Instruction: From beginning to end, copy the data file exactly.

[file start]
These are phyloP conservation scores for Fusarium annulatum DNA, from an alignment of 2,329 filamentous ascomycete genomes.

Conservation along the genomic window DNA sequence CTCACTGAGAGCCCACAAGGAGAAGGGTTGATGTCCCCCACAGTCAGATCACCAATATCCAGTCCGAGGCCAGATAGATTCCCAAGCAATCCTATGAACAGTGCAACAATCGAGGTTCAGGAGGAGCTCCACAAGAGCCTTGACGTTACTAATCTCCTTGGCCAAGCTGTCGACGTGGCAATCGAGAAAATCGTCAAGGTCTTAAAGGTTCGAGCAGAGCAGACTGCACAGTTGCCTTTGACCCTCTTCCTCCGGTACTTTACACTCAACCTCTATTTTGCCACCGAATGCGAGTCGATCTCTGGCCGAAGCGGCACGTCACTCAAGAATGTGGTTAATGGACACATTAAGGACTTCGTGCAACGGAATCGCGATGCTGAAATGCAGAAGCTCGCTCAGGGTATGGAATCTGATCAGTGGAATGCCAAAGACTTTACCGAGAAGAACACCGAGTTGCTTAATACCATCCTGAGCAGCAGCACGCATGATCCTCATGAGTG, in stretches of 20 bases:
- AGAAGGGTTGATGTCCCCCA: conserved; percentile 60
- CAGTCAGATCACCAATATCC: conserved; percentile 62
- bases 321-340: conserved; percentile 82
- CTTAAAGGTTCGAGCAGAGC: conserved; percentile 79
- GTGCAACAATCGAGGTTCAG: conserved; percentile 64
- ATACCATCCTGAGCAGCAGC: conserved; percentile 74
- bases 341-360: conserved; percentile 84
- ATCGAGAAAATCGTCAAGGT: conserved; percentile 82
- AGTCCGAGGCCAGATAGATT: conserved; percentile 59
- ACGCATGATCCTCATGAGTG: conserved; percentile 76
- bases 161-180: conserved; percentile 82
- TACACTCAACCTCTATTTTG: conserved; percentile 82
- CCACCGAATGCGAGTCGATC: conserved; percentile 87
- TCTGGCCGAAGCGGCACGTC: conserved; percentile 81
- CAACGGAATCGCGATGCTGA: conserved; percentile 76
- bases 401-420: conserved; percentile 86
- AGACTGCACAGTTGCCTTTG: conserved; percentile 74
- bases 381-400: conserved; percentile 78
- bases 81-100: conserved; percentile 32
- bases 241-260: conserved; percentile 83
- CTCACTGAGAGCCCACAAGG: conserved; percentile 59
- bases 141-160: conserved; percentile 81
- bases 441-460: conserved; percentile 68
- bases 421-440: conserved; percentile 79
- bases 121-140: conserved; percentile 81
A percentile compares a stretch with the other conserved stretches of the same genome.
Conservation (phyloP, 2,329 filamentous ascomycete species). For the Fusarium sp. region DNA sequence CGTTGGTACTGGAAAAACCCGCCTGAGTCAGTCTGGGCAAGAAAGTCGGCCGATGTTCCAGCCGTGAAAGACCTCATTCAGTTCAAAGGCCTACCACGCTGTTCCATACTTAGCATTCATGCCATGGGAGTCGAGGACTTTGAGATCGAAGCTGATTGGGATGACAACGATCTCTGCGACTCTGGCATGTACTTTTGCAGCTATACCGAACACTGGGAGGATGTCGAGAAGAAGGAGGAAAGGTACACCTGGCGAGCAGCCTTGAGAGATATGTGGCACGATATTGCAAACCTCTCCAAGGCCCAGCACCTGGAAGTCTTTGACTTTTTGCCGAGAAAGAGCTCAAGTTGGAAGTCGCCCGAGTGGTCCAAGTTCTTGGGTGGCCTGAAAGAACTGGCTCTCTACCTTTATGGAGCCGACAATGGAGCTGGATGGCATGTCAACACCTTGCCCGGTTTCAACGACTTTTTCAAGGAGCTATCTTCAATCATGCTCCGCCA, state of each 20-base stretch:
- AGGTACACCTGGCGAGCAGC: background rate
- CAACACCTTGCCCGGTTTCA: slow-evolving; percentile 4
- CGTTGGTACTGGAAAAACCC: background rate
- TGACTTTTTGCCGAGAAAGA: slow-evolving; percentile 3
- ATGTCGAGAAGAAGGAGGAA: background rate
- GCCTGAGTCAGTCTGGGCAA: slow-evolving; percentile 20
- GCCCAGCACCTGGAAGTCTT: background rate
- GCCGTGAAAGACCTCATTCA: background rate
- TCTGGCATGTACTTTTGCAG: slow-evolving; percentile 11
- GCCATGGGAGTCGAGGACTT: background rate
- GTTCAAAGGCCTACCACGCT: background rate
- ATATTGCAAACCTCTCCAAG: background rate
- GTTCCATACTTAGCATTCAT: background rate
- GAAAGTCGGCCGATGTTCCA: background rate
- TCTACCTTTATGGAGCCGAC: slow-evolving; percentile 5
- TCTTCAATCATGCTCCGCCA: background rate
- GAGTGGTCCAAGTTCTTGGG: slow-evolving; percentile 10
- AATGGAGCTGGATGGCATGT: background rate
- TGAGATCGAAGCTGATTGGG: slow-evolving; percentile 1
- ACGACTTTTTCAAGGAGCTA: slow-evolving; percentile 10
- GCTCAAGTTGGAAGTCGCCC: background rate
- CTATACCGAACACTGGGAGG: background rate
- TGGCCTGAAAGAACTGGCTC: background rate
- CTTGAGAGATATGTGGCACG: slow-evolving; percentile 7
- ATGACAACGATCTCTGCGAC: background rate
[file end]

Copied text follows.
These are phyloP conservation scores for Fusarium annulatum DNA, from an alignment of 2,329 filamentous ascomycete genomes.

Conservation along the genomic window DNA sequence CTCACTGAGAGCCCACAAGGAGAAGGGTTGATGTCCCCCACAGTCAGATCACCAATATCCAGTCCGAGGCCAGATAGATTCCCAAGCAATCCTATGAACAGTGCAACAATCGAGGTTCAGGAGGAGCTCCACAAGAGCCTTGACGTTACTAATCTCCTTGGCCAAGCTGTCGACGTGGCAATCGAGAAAATCGTCAAGGTCTTAAAGGTTCGAGCAGAGCAGACTGCACAGTTGCCTTTGACCCTCTTCCTCCGGTACTTTACACTCAACCTCTATTTTGCCACCGAATGCGAGTCGATCTCTGGCCGAAGCGGCACGTCACTCAAGAATGTGGTTAATGGACACATTAAGGACTTCGTGCAACGGAATCGCGATGCTGAAATGCAGAAGCTCGCTCAGGGTATGGAATCTGATCAGTGGAATGCCAAAGACTTTACCGAGAAGAACACCGAGTTGCTTAATACCATCCTGAGCAGCAGCACGCATGATCCTCATGAGTG, in stretches of 20 bases:
- AGAAGGGTTGATGTCCCCCA: conserved; percentile 60
- CAGTCAGATCACCAATATCC: conserved; percentile 62
- bases 321-340: conserved; percentile 82
- CTTAAAGGTTCGAGCAGAGC: conserved; percentile 79
- GTGCAACAATCGAGGTTCAG: conserved; percentile 64
- ATACCATCCTGAGCAGCAGC: conserved; percentile 74
- bases 341-360: conserved; percentile 84
- ATCGAGAAAATCGTCAAGGT: conserved; percentile 82
- AGTCCGAGGCCAGATAGATT: conserved; percentile 59
- ACGCATGATCCTCATGAGTG: conserved; percentile 76
- bases 161-180: conserved; percentile 82
- TACACTCAACCTCTATTTTG: conserved; percentile 82
- CCACCGAATGCGAGTCGATC: conserved; percentile 87
- TCTGGCCGAAGCGGCACGTC: conserved; percentile 81
- CAACGGAATCGCGATGCTGA: conserved; percentile 76
- bases 401-420: conserved; percentile 86
- AGACTGCACAGTTGCCTTTG: conserved; percentile 74
- bases 381-400: conserved; percentile 78
- bases 81-100: conserved; percentile 32
- bases 241-260: conserved; percentile 83
- CTCACTGAGAGCCCACAAGG: conserved; percentile 59
- bases 141-160: conserved; percentile 81
- bases 441-460: conserved; percentile 68
- bases 421-440: conserved; percentile 79
- bases 121-140: conserved; percentile 81
A percentile compares a stretch with the other conserved stretches of the same genome.
Conservation (phyloP, 2,329 filamentous ascomycete species). For the Fusarium sp. region DNA sequence CGTTGGTACTGGAAAAACCCGCCTGAGTCAGTCTGGGCAAGAAAGTCGGCCGATGTTCCAGCCGTGAAAGACCTCATTCAGTTCAAAGGCCTACCACGCTGTTCCATACTTAGCATTCATGCCATGGGAGTCGAGGACTTTGAGATCGAAGCTGATTGGGATGACAACGATCTCTGCGACTCTGGCATGTACTTTTGCAGCTATACCGAACACTGGGAGGATGTCGAGAAGAAGGAGGAAAGGTACACCTGGCGAGCAGCCTTGAGAGATATGTGGCACGATATTGCAAACCTCTCCAAGGCCCAGCACCTGGAAGTCTTTGACTTTTTGCCGAGAAAGAGCTCAAGTTGGAAGTCGCCCGAGTGGTCCAAGTTCTTGGGTGGCCTGAAAGAACTGGCTCTCTACCTTTATGGAGCCGACAATGGAGCTGGATGGCATGTCAACACCTTGCCCGGTTTCAACGACTTTTTCAAGGAGCTATCTTCAATCATGCTCCGCCA, state of each 20-base stretch:
- AGGTACACCTGGCGAGCAGC: background rate
- CAACACCTTGCCCGGTTTCA: slow-evolving; percentile 4
- CGTTGGTACTGGAAAAACCC: background rate
- TGACTTTTTGCCGAGAAAGA: slow-evolving; percentile 3
- ATGTCGAGAAGAAGGAGGAA: background rate
- GCCTGAGTCAGTCTGGGCAA: slow-evolving; percentile 20
- GCCCAGCACCTGGAAGTCTT: background rate
- GCCGTGAAAGACCTCATTCA: background rate
- TCTGGCATGTACTTTTGCAG: slow-evolving; percentile 11
- GCCATGGGAGTCGAGGACTT: background rate
- GTTCAAAGGCCTACCACGCT: background rate
- ATATTGCAAACCTCTCCAAG: background rate
- GTTCCATACTTAGCATTCAT: background rate
- GAAAGTCGGCCGATGTTCCA: background rate
- TCTACCTTTATGGAGCCGAC: slow-evolving; percentile 5
- TCTTCAATCATGCTCCGCCA: background rate
- GAGTGGTCCAAGTTCTTGGG: slow-evolving; percentile 10
- AATGGAGCTGGATGGCATGT: background rate
- TGAGATCGAAGCTGATTGGG: slow-evolving; percentile 1
- ACGACTTTTTCAAGGAGCTA: slow-evolving; percentile 10
- GCTCAAGTTGGAAGTCGCCC: background rate
- CTATACCGAACACTGGGAGG: background rate
- TGGCCTGAAAGAACTGGCTC: background rate
- CTTGAGAGATATGTGGCACG: slow-evolving; percentile 7
- ATGACAACGATCTCTGCGAC: background rate